I never could see the design he created on me. But every day I was privy to the grandeur of all his designs by day and by night. The cityscape sparkled like stardust sprinkled over the inky sky. By day break, his lofty towers gleamed as the sun rays buffed the steel to gleaming perfection.
I knew if he had drawn something even half half as majestic on me, my life would be more than complete.
Fear was gone now. Just confidence. Trust. Hope. Excitement. Expectation.
And most of all, love. I grew to love the architect with every every hour we spent, every stroke he commanded, every view of his creation.
Those days weren’t simply good. I was good. The architect was good. And everything around me was good.
One particular morning started as normal. The nutty aroma of his coffee compulsively swirling, filling the office. The sun streaming through the deep yellow curtains. It was a buttery, golden day.
He worked on me scrupulously. At times taking breaks to pace his office, or stare at his city below, somehow lost in his thoughts.
That day was just like any other day.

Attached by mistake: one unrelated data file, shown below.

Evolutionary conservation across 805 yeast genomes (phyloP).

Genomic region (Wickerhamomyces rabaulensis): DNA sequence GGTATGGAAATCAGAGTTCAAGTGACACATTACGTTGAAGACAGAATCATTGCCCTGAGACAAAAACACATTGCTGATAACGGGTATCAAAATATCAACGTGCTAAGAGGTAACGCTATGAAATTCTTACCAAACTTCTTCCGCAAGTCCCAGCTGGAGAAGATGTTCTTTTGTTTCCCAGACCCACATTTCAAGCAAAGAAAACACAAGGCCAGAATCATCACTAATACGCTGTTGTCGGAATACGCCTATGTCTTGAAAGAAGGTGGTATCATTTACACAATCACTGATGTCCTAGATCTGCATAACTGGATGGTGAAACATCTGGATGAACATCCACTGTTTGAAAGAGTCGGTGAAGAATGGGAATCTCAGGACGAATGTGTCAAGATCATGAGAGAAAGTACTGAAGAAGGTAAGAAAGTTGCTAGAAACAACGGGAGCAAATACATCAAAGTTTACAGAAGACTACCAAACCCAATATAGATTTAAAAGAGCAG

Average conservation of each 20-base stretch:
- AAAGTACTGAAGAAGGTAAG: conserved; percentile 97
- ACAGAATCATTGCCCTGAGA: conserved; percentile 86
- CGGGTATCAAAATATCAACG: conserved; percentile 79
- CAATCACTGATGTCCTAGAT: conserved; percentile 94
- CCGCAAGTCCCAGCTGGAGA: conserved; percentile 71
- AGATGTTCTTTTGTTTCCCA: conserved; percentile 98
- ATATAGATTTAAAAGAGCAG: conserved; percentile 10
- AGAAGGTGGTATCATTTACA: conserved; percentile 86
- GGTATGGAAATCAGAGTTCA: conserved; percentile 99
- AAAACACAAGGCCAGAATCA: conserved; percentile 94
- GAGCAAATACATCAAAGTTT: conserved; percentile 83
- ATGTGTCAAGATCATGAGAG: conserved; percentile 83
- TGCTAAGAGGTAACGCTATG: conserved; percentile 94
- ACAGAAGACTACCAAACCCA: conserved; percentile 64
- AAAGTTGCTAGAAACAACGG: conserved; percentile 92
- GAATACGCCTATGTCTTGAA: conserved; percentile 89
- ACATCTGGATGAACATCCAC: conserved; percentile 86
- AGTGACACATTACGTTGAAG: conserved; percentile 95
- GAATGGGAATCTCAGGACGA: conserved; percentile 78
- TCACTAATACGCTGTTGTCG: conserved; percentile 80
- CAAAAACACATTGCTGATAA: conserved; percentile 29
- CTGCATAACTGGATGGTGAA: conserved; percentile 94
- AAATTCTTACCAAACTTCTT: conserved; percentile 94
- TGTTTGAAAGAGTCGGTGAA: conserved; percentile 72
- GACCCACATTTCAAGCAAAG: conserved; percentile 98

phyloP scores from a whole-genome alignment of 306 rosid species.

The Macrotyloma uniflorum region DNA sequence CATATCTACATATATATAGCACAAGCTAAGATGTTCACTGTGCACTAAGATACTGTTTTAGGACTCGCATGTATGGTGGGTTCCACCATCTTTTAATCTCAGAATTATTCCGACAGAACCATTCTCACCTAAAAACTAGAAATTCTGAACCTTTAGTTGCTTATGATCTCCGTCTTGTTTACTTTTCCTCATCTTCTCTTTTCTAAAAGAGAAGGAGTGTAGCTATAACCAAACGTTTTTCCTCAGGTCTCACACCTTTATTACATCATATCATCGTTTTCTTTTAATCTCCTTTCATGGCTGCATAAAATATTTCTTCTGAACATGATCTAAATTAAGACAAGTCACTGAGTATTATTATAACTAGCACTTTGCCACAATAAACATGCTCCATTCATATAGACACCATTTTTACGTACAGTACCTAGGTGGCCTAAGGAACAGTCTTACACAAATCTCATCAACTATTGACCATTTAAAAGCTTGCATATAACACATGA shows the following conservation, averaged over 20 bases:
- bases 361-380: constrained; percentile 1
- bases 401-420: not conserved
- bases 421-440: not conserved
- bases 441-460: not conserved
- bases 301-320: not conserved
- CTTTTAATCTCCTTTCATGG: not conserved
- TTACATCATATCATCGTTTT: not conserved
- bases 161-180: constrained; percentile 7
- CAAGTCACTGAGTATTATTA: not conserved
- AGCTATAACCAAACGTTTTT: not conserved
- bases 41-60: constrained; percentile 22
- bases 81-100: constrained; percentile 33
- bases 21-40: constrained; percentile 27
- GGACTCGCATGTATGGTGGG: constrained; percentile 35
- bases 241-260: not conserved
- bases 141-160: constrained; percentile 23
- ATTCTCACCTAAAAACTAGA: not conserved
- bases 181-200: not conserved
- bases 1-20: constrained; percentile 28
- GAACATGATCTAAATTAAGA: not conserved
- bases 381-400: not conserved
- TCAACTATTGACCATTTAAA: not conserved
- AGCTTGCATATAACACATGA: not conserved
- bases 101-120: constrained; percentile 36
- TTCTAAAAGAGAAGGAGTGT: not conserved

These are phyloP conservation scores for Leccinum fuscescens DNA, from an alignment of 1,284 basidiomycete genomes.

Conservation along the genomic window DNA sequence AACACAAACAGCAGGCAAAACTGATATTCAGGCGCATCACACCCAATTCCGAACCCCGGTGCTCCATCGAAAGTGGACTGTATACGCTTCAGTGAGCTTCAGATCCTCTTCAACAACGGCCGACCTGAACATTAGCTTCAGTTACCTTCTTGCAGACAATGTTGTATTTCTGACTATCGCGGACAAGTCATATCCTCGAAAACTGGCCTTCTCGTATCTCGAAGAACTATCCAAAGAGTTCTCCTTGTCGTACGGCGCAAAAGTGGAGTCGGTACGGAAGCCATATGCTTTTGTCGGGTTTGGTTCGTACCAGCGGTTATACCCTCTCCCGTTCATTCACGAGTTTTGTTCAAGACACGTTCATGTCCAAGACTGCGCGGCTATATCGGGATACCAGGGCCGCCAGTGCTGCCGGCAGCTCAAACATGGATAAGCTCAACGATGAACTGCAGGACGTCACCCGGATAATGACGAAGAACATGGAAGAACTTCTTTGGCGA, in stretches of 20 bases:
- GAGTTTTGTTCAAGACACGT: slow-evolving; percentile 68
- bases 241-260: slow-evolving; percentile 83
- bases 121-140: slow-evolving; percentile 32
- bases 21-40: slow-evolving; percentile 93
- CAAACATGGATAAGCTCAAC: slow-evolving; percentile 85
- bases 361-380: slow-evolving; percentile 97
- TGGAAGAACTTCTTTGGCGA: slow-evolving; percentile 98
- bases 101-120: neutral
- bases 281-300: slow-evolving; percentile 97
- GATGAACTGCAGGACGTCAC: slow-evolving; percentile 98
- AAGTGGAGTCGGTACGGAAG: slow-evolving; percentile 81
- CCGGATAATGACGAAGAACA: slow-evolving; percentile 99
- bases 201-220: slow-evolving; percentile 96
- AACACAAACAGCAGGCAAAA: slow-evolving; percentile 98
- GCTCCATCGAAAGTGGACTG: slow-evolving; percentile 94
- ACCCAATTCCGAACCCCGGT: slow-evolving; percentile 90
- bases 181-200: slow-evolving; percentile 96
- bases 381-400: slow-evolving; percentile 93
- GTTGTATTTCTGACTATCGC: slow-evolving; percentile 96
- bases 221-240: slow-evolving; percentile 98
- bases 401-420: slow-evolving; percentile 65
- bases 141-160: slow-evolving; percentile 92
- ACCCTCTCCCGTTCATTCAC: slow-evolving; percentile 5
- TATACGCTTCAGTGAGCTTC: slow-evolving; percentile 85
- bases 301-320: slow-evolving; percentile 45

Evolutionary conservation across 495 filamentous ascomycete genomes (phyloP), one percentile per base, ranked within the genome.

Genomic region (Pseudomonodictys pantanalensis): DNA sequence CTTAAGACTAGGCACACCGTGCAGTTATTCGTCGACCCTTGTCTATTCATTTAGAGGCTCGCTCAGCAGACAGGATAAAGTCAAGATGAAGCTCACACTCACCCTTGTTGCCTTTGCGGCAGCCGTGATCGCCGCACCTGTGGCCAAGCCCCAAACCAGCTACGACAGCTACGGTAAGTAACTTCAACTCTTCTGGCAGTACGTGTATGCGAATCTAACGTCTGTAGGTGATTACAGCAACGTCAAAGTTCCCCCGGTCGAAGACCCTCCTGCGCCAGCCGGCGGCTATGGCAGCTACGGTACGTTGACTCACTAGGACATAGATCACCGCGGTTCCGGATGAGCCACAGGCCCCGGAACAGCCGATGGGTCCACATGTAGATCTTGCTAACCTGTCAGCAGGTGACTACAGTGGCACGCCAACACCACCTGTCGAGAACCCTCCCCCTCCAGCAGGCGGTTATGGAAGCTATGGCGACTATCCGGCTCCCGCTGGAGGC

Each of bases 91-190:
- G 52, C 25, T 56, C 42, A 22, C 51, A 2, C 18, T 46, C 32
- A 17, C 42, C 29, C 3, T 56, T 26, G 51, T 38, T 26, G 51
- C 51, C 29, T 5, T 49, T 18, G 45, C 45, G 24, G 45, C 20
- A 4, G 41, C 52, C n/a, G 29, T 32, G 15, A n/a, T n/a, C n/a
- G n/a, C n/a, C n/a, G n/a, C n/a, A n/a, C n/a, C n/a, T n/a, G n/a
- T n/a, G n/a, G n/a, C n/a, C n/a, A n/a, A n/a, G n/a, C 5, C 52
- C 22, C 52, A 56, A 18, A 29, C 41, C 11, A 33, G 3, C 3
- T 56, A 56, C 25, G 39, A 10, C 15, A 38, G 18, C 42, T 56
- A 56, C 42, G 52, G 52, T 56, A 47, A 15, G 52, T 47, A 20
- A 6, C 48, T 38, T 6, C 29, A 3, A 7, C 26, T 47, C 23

How could I have known?
As the dusk tucked the sun in for the night, the architect slowly rose from his chair, and traced with his fingers each line he had meticulously drawn on my canvas, willing each stroke into memory.
He picked me up, and I savored the feel of his hands. Then, as if my world were suddenly in slow motion, he began folding me. Crushing me. His hands a vice grip, crumpling my very spirit into a tiny ball, then catapulting me to . . .
. . . the trash.
And just like that, my world was over.
At first I was shocked, and refused to believe the architect would abandon me. Though torn on the outside, my spirit refused to question the goodness of the architect. I knew he would quickly change his mind, and pick me back up. Why would he have spent so much time on my design if the TRASHCAN was my destiny?!